As a blind guide dog user, I want social distancing to stay forever

Sassy Wyatt, a petite white woman with red hair, smiling in front of a tree. She is wearing a black dress and it is summer.
Disabled people are once again being forgotten about (Picture: Grace Elizabeth Photography)

It’s 10am and I’m walking down the street to catch my next train for work with my guide dog, Ida.

Despite it still being early, I’ve already been shoulder-barged twice, and a member of the public has stepped into my personal space to stroke Ida, irrespective of her wearing a harness that clearly displays the words: ‘Please do not distract me, I’m a working guide dog’.

It is daily incidents like these that make me wish social distancing rules were still in place.

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But for most visually-impaired people, social distancing made life more difficult. We can’t see the signs on the floor to show which way to go or where to stand in a queue.

As blindness is a spectrum, some of us don’t have depth perception and cannot judge the correct distance from the things or people around us — we usually need to get a lot closer to objects to be able to see them.

However, as a guide dog owner, I revelled in the lack of contact that the two metre rule brought with it. And controversial though it may be, I miss people sticking so rigidly to social distancing because it allows me to get on with my day and not be continuously interrupted by the public.

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As a blind woman – living with no vision since 2013 due to arthritis – I rely on my guide dog for leading the life I choose.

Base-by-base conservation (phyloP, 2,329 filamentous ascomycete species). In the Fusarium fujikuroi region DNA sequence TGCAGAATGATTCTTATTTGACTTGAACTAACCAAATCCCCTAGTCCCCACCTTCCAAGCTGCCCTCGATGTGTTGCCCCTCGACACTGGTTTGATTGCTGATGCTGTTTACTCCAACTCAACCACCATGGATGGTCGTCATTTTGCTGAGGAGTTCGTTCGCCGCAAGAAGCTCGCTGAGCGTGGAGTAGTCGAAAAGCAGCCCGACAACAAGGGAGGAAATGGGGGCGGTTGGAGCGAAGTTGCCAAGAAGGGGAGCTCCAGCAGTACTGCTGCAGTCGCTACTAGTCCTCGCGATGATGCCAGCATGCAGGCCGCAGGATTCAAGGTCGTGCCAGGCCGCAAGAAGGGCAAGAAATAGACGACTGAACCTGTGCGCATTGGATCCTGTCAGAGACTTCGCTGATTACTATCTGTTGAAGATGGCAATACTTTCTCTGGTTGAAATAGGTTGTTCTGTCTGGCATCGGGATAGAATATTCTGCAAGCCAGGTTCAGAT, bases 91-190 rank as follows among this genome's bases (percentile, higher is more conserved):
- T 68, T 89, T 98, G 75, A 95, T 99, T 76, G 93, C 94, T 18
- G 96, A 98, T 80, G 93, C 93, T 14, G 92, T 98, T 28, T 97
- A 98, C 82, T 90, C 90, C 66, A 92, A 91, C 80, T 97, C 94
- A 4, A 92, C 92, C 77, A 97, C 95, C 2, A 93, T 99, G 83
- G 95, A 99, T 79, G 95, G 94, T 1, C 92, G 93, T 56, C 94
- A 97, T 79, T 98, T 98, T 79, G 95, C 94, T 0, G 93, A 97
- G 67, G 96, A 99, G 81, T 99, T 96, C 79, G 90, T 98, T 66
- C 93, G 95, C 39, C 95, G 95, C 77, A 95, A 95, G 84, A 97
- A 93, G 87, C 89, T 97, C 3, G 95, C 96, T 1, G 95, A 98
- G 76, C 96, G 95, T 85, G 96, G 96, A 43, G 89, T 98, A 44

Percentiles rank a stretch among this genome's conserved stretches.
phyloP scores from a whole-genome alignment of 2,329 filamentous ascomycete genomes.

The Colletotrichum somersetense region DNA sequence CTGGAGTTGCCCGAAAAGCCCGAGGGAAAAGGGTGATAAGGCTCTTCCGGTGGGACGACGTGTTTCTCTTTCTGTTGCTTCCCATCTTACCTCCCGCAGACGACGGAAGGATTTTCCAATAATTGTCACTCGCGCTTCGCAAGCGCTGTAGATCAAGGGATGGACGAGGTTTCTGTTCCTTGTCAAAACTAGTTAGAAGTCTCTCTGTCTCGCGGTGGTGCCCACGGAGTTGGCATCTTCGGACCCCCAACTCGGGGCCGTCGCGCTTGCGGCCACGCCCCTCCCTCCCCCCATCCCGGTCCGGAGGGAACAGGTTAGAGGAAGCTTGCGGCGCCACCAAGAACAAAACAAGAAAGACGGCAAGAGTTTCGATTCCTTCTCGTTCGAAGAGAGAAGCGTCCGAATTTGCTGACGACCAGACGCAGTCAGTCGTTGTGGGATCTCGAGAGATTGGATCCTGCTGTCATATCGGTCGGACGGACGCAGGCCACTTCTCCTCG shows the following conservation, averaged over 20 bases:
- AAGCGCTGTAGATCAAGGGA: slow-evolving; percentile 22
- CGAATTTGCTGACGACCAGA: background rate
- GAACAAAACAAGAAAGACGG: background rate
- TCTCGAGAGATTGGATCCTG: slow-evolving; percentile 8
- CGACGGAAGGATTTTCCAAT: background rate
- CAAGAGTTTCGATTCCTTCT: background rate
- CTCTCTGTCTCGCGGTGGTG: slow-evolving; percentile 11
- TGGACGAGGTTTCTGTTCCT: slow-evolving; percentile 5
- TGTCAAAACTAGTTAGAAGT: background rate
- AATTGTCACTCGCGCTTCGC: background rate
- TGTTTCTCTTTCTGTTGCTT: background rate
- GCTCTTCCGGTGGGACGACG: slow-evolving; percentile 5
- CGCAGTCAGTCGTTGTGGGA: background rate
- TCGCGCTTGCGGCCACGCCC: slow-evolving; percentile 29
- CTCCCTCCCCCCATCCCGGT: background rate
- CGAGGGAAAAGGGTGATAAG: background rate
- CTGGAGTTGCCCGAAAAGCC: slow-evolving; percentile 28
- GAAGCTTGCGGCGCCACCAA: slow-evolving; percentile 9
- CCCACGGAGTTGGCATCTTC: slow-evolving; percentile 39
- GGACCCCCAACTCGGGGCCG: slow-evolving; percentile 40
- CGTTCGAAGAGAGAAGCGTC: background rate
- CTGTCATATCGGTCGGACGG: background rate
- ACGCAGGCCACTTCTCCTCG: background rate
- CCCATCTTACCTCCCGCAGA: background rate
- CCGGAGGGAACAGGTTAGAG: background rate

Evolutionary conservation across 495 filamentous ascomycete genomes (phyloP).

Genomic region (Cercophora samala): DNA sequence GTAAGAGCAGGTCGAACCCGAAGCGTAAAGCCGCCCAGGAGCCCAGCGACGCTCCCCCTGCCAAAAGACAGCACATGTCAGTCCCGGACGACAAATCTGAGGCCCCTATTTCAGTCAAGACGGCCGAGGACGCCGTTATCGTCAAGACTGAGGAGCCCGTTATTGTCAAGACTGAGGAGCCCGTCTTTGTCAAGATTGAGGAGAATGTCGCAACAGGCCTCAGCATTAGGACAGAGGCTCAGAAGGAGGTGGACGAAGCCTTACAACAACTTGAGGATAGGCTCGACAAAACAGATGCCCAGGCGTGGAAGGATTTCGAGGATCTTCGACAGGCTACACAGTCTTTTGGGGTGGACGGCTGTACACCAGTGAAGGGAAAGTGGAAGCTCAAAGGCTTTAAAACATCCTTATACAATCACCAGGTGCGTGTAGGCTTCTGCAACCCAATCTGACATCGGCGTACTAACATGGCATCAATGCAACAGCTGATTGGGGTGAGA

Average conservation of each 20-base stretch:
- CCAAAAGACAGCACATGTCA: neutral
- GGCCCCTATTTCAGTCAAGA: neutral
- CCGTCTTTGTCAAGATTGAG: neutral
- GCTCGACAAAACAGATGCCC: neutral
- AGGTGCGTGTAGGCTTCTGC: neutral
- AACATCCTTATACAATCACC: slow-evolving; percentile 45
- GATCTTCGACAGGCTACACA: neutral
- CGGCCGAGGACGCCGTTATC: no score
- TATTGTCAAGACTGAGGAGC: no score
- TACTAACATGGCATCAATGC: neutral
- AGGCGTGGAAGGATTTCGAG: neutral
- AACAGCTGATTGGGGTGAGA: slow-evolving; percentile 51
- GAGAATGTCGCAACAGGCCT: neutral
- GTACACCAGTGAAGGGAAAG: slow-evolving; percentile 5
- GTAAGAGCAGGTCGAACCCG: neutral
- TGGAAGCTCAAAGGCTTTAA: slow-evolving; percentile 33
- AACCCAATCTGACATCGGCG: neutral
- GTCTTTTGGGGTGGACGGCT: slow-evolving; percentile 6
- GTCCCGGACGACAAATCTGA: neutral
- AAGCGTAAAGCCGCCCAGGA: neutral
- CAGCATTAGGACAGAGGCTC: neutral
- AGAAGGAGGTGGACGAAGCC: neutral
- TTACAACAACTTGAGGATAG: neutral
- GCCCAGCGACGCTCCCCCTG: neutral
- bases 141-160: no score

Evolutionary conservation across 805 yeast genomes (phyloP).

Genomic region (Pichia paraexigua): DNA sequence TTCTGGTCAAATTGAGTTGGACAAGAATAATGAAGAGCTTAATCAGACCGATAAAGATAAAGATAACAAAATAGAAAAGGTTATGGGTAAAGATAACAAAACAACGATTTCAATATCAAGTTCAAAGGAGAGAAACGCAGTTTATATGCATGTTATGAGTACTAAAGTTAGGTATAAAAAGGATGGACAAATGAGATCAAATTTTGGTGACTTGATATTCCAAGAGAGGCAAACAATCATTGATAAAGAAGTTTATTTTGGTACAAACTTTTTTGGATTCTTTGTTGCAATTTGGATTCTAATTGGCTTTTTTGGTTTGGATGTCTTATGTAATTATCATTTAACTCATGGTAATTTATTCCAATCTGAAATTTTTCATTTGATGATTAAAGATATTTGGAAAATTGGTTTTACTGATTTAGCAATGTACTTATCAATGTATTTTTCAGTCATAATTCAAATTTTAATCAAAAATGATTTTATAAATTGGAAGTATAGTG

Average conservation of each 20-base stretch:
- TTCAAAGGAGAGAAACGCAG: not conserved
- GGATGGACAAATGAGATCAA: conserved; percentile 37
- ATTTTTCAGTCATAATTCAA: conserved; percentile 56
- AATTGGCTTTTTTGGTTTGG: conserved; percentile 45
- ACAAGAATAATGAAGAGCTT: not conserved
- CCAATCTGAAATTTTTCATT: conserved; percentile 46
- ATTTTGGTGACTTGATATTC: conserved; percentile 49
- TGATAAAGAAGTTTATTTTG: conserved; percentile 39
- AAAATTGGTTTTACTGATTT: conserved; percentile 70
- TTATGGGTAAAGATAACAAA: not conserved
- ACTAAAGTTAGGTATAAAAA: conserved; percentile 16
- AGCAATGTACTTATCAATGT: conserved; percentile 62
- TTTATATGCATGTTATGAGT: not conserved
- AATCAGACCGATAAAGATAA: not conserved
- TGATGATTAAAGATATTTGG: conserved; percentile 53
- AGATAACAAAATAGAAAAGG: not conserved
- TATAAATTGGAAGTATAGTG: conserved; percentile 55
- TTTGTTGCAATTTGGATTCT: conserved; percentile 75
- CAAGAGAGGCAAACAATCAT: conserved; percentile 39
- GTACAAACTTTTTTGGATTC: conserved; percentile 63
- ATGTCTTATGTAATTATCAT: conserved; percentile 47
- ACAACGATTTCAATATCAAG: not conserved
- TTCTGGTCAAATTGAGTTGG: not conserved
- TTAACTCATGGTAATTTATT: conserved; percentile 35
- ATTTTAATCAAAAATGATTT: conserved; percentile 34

I’m a disability awareness consultant and content creator. The four and a half year partnership I’ve had with my guide dog has enabled me to run my own business and travel the world with confidence.

The busier the city I’m attending, the more focused she becomes — weaving and swerving me around the chaos, reducing brain fatigue and concentration on my part.

As well as the practical help she gives me, Ida is a joy to have around. Whether she’s ‘frog-dogging’ on the floor at a busy conference or beating people’s legs with her rambunctious tail, she makes an impact wherever she goes.

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Ida and I spent the first six months of the pandemic shielding due to me having no immune system.

The sheer volume of people who ignore the sign on Ida’s harness and insist on distracting her astounds me

When restrictions were relaxed, to say that we were both beyond excited to be out in the world again is an understatement. Going back outside for the first time, I felt worried about keeping us both safe from Covid. That, combined with my blindness, made it a very anxious time.

Thankfully the first few forays out were with my sighted husband so he was able to keep us safe and socially distant. When we eventually ventured alone, to my surprise, I found it extremely refreshing that Ida and I were having smooth and uninterrupted journeys – no one distracted her or bumped into us because they had to keep their distance.

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Now that social distancing is all but gone, the sheer volume of people who ignore the sign on Ida’s harness and insist on distracting her astounds me.

If I’m blind and I know what the signing on her harness says, you don’t have an excuse.

Just days after lockdown number three ended, I was in the reception at my hospital appointment – with my husband and Ida – waiting to get my blood pressure measured.